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Bad Grades? Blame Facebook.


Facebook has been blamed for a lot -- from firings and arrests to millions of dollars in lost productivity -- but now, according to a new study, Facebook can be blamed for ruining college students' GPAs. Aryn Karpinski of Ohio State University and Adam Duberstein of Ohio Dominican University surveyed 219 undergraduate and graduate students and found that, on average, students who use Facebook receive a full grade point lower than their Facebook-abstinent peers.

"Maybe [Facebook users] are just prone to distraction," Karpinski told Time, "maybe they are just procrastinators." While not a member herself, Karpinksi was inspired to undertake the study a few years back when, working as a teaching assistant, she noticed her students' growing obsession with the site. These days, Facebook is the largest social networking site on the Web, recently exceeding 200 million members.


It's true that time spent on Facebook could be time spent studying, but we agree with Facebook's response -- that it isn't the only distraction in the world. Would this study have turned out differently if, instead of looking at Facebook, it examined people who regularly watched TV or played video games? We doubt it. In fact, British think-tank Demos recently conducted a study whose conclusion stated that social networking sites might actually be good for business and help to increase productivity. [From: Time]

Facebook Crime and Punishment

    Blackmail
    Sending any personal info or incriminating pictures to someone on Facebook is a huge mistake for many reasons. One of the worst possible outcomes is getting blackmailed for money, sex, or, well, anything these sickos dream up. Really, whether they're using a fake profile or not, it's a horrible idea. Read up on the story of an 18-year-old who blackmailed 31 male classmates after he posed as a girl and asked for nude pictures. That's lesson enough.

    Impostors
    Sure, it can be harmless to impersonate a celeb online or create a fake profile for a movie character. But seriously, there's a definite line you shouldn't cross when pretending to be someone else and it can lead to dire consequences for you. Maybe it's not as extreme as the Moroccan man who was jailed for 43 days after creating a fake Facebook profile of a prince, but you never know. Just steer clear of it.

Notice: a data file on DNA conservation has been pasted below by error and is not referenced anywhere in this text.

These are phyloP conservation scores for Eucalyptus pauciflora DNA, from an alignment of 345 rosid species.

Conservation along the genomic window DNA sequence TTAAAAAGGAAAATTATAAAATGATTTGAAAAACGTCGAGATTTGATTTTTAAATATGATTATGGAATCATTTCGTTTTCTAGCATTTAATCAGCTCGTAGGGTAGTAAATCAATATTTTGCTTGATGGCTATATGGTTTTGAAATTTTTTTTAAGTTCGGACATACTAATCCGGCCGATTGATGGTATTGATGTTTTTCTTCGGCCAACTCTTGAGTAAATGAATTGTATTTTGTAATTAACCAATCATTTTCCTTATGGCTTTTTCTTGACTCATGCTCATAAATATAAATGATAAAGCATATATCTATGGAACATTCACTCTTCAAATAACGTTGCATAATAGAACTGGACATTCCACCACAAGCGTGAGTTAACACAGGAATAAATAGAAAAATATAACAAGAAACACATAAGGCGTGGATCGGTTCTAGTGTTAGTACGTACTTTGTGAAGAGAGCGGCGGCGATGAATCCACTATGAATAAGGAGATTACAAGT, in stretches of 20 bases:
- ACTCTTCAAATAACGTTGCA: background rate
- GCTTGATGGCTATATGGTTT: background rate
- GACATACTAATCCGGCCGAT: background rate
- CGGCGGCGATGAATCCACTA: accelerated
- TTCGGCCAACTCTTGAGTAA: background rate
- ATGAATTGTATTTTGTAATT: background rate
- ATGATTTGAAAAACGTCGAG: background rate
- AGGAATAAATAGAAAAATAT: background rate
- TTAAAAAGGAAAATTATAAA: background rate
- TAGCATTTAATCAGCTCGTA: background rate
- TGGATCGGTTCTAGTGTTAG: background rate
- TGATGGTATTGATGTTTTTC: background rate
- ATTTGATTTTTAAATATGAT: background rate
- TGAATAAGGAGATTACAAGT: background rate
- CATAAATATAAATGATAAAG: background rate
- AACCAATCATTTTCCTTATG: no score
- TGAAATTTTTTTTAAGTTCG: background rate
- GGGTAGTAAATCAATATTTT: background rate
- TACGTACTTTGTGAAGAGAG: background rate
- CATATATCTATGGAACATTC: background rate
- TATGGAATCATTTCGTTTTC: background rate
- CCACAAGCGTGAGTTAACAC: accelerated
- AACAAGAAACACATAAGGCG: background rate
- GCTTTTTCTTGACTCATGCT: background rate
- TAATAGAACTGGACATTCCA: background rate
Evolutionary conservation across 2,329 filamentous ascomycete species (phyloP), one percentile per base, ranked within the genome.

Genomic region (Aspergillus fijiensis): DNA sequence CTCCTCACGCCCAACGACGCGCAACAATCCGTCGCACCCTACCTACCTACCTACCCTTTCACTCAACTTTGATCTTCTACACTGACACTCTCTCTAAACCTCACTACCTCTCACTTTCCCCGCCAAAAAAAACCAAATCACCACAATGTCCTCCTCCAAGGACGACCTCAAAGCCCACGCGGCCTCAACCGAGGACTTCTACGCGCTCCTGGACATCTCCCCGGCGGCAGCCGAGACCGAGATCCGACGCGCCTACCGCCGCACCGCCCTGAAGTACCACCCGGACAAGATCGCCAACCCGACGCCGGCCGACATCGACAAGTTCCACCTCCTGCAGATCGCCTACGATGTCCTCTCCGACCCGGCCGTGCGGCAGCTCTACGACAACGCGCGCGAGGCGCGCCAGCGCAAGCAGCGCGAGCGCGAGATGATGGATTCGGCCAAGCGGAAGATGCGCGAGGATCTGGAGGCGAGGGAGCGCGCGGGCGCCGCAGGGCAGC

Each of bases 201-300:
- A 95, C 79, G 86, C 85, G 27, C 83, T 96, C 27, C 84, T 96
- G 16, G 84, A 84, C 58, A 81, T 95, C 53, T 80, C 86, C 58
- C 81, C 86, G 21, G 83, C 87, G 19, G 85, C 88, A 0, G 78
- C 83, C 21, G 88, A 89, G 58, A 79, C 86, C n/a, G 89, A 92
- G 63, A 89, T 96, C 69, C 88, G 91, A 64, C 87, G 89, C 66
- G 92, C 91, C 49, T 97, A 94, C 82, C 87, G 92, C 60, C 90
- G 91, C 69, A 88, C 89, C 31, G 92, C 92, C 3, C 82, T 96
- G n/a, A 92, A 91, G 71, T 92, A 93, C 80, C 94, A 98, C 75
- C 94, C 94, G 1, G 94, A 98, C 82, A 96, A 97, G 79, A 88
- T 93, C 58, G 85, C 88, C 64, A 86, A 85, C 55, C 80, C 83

Self-Incrimination
    Do we really have to explain this? Just look up the shoplifter who posed with her stolen merchandise, the many photos of drunk underage teens, and, most recently, the album featuring a couple who killed and ate an endangered iguana in the Bahamas.

    Suicide
    Social networking sites has been blamed for a lot of things, fairly and unfairly, but in our opinion, the worst offense has been their indirect involvement in suicides. Obviously, there are a lot of factors responsible in each case, but there does seem to be links between social networking and a rash of suicides, and obviously tehre's the case tragic of Megan Meier, who killed herself after a classmate's mom impersonated a teen boy and harassed her over Myspace.

    Murder
    We've reported on numerous incidents of people getting in trouble because of their online behavior. Now, people are becoming victims because of what they're doing on the Web too. In England, a man was convicted of murdering his estranged wife after she changed her relationship status to "single." So, be careful of who can see your profile and what you're doing, no matter how harmless it seems.

    Nigerian Scammers
    Oh, you thought this only happened via poorly worded emails, right? WRONG. Once people got wise to their old ways, these con men are turning to social networking sites for new targets. This time, they're hacking into people's accounts and impersonating them to ask for money, usually with some weird sob story. You can check out a transcript of one of these conversations here.

    Cooperation
    Even if the law isn't on a case, a victim, his friends, or empathetic strangers might be. Since it's easy to get word out for anything online, people are using blogs, forums, and social networking sites to help track down criminals. In one such case, a vehicle thief was tracked down by a bunch of anonymous car enthusiasts after the victim posted his story on a forum. In the end, they identified the guy through his Facebook profile.

    Self-Incrimination
    Do we really have to explain this? Just look up the shoplifter who posed with her stolen merchandise, the many photos of drunk underage teens, and, most recently, the album featuring a couple who killed and ate an endangered iguana in the Bahamas.


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Tags: facebook, internet addiction, InternetAddiction, social networking, SocialNetworking, students, study, top, web

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